Wednesday, September 28, 2022
Home Change Makers Kansiime’s Model Farming Enterprise; Poultry, Piggery

Kansiime’s Model Farming Enterprise; Poultry, Piggery

by Harvest Money Editor
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When Kansiime decided to diversify into poultry, he wanted to maximise on benefits that accrue from enterprise mix. With sh1.2m he bought 300 layer chicks at sh4,000 each. During the second phase, he increased the number bought 1,000 layer chicks.

Later, he added another 1,000 chicks of the kuroiler breed to “tap into both the meat and egg markets”, he explains. Presently, he rears only the kuroilers.

“I usually sell off the cocks from three months old upwards. They have demand because their meat as like that of local birds. Even the eggs are sold at premium rates like those of the local chicken because their yellow yolk as they are fed on greens, he explains. The eggs range from sh10,000 to sh11,0000 each tray,” he says.

Kansiime has 3,700 birds, including 1,452 kuroilers (cocks and hens) and 1,270 layers, giving him about 900 eggs daily.

He sells the off-layers at between sh20,000 and 30,000 each, depending on size while the cocks go sh40,000 on average. The birds are sold to hotel operators and mchomo vendors in Ibanda town and Igorora trading centre while some are taken by people with parties, like weddings and thanksgiving. 

The farmer has taken advantage of new media and markets their products and services on social media platforms, Twitter, WhatsApp and Facebook.

Maize bran is the common form food for the birds. Story and photos filed by Stephen Nuwagira

Why poultry

Kansiime says he was attracted to bird rearing because it does not need a lot of land; one can also get return on investment easily and quickly. It also boosts family nutrition and hence helps me save on money for eggs and meat. He started with storeyed temporary wooden structure for the birds that cost him sh40m to build. Recently, he completed a three-room permanent house for the birds at cost of sh32m. The bricks used to build it were made by the family members, which helped to reduce cost.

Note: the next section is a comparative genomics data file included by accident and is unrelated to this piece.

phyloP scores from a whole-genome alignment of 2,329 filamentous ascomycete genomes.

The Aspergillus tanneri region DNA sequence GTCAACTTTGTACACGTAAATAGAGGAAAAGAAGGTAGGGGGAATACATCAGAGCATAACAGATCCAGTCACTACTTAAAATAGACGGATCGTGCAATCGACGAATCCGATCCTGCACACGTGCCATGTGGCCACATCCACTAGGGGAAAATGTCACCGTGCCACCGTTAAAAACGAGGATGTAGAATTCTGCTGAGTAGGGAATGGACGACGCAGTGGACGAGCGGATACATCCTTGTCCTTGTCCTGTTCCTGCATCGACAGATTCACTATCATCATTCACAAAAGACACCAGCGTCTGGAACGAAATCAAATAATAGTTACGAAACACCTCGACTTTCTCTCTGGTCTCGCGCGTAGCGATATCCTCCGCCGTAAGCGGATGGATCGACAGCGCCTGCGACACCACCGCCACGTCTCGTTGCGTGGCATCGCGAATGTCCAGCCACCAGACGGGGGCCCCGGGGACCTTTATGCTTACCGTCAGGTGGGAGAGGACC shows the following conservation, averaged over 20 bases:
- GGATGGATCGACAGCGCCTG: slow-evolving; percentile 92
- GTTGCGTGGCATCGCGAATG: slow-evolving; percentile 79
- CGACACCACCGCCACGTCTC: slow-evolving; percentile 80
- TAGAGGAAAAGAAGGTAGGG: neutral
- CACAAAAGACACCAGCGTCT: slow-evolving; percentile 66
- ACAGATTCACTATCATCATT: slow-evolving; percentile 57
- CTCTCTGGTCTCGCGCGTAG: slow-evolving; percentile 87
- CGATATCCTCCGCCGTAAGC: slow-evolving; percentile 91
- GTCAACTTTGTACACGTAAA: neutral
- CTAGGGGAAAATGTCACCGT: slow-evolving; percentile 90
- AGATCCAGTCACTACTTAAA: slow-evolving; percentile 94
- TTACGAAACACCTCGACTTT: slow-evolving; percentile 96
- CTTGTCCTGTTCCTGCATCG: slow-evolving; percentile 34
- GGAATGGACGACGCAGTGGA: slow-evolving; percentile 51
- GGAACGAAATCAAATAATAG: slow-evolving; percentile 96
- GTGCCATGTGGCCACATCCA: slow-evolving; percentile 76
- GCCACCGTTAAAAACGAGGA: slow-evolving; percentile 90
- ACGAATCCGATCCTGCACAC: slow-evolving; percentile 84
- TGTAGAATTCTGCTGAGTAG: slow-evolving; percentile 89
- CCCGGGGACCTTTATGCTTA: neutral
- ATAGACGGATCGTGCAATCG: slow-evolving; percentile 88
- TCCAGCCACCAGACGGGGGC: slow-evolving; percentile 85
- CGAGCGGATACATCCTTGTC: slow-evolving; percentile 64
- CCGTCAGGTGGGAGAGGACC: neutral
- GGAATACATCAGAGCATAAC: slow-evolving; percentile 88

Good practices for poultry

Ø  Ensure the chicks are fully immunized to guard against diseases like New Castle and bomboro.

Ø  Feed the birds well and always provide enough water.

Ø  Ensure cleanliness and hygiene

Ø  Good housing is also essential. The houses should be well positioned for better aeration.

Ø  Consult vets

Ø  Always isolate the sick birds to limit infections.

Piggery project

Kansiime started rearing pigs in 2000 with two piglets bought at a total of sh100,000. At the time, he had no pigsty and a tree provided shelter to the animals. However, he later built a four-stance temporary structure at sh250,000. He has since expanded to 20 units, holding 100 pigs and piglets, including 20 sows, one boar and 72 piglets, among others. He rears the large white and camborough pig breeds. Kansiime explains, “These are good breeds for farmers as the sows give a large litter of above 10 piglets each time they produce. They also have demand among farmers and pork dealers.”

The multi-enterprise farmer sells a one-month-old piglet at sh100,000 while sows range from sh650,000 to sh1.5m (for 200kg) each, depending on size and breed. He earns about sh5m from the piggery unit every five months from selling piglets.